• Any notes needed to add to complete the record.


    13. Will “Yard Moves” count towards time spent working on an ELD?

    • No. “Yard moves” will be recorded as “on-duty, not driving time”.


    14. Will the ELD record locations during personal use time?

    • No. The ELD will not record locations during personal use time and will automatically revert to driving time if the 75km personal use limit is exceeded.


    15. Where should an ELD be placed when driving?

    • The ELD should be mounted and in a fixed position while driving.
    • The device must be visible from a usual seated driving position.


    16. What should the driver do if the ELD malfunctions?

    • The ELD will display a malfunction code if it is not working. If a driver sees this code, they should park the vehicle and contact their motor carrier.
    • Switch to paper daily logs until they return to the home terminal from the current trip.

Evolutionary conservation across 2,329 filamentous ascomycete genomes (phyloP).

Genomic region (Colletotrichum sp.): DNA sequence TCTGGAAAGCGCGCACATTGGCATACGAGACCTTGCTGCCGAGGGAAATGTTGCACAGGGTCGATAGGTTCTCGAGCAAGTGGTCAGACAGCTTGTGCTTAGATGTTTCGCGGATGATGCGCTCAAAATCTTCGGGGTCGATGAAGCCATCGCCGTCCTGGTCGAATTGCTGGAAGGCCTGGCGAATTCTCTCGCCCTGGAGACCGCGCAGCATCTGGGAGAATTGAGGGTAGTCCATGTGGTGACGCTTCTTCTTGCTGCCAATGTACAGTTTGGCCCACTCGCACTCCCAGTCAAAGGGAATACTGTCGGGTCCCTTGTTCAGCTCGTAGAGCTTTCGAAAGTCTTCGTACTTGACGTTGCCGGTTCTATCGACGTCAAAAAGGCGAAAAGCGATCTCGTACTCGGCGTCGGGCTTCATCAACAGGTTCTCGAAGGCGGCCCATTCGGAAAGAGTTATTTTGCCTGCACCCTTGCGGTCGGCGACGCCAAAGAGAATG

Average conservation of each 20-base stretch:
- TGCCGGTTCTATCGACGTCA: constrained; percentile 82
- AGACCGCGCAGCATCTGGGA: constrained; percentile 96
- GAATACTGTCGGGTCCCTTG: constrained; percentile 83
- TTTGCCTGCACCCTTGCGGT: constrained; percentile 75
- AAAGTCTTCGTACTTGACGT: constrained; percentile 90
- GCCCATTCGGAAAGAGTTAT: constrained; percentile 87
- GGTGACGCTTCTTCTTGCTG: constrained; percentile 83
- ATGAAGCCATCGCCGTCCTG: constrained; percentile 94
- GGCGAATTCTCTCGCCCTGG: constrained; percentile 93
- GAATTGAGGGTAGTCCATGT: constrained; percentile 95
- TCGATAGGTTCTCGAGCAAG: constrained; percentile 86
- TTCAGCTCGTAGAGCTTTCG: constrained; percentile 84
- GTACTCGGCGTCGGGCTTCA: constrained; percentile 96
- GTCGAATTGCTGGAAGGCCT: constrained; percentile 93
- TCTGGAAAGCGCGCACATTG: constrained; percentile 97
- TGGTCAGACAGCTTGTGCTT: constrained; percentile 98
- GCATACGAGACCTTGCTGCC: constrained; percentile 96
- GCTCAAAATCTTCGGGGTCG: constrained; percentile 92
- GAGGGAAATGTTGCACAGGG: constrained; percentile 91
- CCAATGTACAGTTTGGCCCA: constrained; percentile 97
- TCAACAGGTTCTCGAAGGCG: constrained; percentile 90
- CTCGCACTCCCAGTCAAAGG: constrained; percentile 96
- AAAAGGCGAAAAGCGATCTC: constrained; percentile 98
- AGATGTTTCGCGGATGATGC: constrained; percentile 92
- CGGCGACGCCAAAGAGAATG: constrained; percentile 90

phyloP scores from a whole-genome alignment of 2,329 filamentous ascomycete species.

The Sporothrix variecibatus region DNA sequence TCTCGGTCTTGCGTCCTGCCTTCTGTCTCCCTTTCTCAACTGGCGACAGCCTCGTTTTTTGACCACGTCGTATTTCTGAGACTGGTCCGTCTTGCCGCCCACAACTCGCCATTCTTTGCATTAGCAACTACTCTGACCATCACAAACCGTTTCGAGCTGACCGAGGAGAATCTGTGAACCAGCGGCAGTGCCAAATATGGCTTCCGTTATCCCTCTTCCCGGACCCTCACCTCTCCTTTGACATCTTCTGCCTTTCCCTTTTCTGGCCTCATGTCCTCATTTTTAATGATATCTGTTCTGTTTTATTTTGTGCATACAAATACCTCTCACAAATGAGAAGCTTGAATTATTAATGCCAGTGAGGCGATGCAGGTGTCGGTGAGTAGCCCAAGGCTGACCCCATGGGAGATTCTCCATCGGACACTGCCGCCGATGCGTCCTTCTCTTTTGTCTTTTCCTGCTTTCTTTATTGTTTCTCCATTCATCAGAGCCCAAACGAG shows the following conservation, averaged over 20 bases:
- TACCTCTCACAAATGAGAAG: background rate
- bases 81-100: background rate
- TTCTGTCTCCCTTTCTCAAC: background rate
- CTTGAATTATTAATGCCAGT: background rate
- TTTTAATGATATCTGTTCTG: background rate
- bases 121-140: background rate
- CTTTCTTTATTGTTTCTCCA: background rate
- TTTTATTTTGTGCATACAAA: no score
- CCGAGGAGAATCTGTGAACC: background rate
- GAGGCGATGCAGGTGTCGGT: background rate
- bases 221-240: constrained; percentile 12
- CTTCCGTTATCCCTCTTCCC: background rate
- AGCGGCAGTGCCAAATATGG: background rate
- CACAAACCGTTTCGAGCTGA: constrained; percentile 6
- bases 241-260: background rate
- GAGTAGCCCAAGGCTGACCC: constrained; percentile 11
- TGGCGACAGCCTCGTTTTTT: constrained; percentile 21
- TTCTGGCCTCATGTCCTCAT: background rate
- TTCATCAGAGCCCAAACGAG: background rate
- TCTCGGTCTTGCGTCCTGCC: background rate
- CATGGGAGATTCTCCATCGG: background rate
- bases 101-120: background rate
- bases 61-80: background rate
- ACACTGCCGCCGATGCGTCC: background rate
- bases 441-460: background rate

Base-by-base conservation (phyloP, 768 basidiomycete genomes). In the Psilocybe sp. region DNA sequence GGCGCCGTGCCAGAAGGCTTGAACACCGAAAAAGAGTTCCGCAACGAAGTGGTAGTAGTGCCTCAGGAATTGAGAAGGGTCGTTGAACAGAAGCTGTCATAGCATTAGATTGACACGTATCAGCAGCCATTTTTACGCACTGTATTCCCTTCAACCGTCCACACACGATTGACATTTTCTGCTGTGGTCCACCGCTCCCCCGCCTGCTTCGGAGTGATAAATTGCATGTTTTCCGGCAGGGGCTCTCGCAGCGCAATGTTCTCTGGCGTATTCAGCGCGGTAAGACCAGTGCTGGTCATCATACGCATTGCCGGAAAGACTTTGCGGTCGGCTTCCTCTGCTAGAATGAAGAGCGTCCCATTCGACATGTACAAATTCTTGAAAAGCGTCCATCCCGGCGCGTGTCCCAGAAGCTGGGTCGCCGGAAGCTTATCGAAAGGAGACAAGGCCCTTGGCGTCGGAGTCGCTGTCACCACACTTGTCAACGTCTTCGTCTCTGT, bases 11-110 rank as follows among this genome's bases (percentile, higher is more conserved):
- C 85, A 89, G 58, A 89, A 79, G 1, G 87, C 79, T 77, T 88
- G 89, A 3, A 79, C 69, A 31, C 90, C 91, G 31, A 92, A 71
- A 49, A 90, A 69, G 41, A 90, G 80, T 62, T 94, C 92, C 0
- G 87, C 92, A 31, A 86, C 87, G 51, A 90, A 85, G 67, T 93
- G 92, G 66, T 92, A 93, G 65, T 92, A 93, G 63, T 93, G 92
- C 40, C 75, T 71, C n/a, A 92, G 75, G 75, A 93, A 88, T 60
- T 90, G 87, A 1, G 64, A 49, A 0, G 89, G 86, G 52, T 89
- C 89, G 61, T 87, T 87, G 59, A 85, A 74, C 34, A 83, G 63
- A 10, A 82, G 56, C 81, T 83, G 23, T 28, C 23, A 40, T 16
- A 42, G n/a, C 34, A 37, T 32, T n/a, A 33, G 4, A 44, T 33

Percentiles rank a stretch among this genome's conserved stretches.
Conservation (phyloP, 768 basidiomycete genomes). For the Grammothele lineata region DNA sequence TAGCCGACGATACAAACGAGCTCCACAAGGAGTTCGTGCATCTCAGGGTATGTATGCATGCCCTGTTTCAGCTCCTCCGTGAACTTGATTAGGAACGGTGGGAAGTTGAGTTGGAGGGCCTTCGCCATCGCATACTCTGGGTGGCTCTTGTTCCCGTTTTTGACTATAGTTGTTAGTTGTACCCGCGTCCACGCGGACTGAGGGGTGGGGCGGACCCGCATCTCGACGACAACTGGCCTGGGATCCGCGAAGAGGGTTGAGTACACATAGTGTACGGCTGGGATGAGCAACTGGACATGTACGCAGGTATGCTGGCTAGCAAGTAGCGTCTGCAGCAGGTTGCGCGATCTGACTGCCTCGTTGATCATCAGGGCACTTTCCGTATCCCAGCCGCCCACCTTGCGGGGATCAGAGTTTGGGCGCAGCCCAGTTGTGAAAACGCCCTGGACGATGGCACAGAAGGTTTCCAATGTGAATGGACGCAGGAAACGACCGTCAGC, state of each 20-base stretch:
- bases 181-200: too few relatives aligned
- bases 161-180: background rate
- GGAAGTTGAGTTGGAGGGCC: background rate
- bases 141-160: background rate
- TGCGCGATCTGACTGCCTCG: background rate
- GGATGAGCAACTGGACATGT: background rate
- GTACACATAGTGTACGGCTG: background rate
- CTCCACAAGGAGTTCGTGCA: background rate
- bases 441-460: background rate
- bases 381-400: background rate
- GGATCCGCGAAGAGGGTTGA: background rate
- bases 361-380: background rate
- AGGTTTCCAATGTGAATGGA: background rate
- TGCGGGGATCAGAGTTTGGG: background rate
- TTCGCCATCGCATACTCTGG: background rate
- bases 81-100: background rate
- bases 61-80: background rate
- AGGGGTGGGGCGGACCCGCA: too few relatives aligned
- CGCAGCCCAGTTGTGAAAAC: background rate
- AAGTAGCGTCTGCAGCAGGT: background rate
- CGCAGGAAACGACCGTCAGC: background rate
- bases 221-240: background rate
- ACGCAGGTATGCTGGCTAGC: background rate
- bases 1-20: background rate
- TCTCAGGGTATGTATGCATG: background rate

• Make sure to note the malfunction code, the date and time they noted the code, and the date and time they notified the motor carrier about the malfunction.
    • Keep recording the malfunction code in the paper logs until the device is repaired or replaced by the motor carrier.




    17. What records should motor carriers keep?

    • Any records of messages between themselves and the driver that were sent through a driver call-in or fleet management system;
    • Any payroll record, settlement sheet or similar documents that show payments;
    • Any government-issued document that show the location of the commercial vehicle
    • Any reports, receipts, records or other documents that relate to the load being hauled. This includes:
      • any bill of lading
      • itinerary
      • schedule, or
      • equivalent documents that show the origin and destination of each trip